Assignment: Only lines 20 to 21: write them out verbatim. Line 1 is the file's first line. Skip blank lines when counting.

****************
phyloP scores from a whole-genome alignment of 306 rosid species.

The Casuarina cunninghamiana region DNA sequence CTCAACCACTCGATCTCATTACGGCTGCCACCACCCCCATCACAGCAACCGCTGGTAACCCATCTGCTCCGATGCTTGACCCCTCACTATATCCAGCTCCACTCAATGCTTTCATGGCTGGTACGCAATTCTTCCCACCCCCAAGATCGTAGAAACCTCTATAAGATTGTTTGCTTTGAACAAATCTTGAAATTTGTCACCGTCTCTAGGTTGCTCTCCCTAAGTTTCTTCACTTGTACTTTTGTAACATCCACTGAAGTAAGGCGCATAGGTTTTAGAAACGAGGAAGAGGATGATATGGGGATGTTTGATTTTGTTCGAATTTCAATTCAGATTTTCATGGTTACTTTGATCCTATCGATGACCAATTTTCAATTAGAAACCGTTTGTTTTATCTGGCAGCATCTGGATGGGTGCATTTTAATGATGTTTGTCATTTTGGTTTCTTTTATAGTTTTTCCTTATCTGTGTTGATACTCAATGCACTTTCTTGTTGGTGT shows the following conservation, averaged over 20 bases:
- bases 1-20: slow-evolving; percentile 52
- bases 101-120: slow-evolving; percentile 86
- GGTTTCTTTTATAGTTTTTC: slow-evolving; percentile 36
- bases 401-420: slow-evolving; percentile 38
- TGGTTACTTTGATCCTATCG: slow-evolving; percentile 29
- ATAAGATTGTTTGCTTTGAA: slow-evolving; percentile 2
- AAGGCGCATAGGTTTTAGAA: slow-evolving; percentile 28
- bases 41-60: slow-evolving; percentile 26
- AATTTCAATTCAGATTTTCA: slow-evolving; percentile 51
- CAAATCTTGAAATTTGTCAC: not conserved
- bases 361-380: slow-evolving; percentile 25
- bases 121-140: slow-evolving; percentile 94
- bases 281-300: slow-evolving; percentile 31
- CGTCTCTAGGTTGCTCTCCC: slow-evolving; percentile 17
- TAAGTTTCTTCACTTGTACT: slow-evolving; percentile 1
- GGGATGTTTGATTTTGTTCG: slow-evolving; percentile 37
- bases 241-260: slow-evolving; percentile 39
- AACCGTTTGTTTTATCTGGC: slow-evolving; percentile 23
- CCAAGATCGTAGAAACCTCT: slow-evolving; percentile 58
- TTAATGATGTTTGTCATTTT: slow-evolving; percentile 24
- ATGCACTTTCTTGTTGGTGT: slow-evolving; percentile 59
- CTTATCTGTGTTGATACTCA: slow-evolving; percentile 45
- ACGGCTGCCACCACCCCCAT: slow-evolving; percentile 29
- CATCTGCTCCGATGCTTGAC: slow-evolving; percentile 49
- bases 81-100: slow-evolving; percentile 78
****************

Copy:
- AACCGTTTGTTTTATCTGGC: slow-evolving; percentile 23
- CCAAGATCGTAGAAACCTCT: slow-evolving; percentile 58